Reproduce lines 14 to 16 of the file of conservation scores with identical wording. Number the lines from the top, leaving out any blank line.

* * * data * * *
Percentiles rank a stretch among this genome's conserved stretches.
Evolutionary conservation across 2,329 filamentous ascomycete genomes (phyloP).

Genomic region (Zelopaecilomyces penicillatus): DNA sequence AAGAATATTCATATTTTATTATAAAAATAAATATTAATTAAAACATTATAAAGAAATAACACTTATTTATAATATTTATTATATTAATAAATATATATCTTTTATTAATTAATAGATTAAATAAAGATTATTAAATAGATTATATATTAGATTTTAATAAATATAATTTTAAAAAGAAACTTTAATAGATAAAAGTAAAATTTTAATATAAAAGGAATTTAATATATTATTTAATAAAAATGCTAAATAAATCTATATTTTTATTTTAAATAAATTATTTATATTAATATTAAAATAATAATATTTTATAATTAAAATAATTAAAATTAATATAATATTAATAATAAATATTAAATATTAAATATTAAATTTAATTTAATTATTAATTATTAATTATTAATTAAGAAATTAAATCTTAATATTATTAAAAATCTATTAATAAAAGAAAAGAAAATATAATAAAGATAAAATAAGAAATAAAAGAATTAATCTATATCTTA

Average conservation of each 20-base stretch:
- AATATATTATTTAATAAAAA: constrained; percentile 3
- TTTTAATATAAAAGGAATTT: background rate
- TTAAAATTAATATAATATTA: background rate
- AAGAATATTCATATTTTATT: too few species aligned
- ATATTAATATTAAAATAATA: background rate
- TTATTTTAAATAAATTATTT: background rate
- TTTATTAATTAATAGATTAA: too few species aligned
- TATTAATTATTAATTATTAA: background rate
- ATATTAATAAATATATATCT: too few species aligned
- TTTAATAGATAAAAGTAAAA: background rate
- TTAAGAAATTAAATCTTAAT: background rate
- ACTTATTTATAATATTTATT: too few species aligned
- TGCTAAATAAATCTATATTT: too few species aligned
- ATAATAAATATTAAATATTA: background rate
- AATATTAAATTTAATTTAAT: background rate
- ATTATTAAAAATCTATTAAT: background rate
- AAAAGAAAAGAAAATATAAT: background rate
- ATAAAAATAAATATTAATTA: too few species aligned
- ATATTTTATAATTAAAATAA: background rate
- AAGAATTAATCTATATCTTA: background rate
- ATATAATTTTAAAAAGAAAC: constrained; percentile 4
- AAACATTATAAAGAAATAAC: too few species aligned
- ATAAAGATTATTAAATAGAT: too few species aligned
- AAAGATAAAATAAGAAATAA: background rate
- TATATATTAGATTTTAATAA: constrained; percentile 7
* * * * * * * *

- TTTAATAGATAAAAGTAAAA: background rate
- TTAAGAAATTAAATCTTAAT: background rate
- ACTTATTTATAATATTTATT: too few species aligned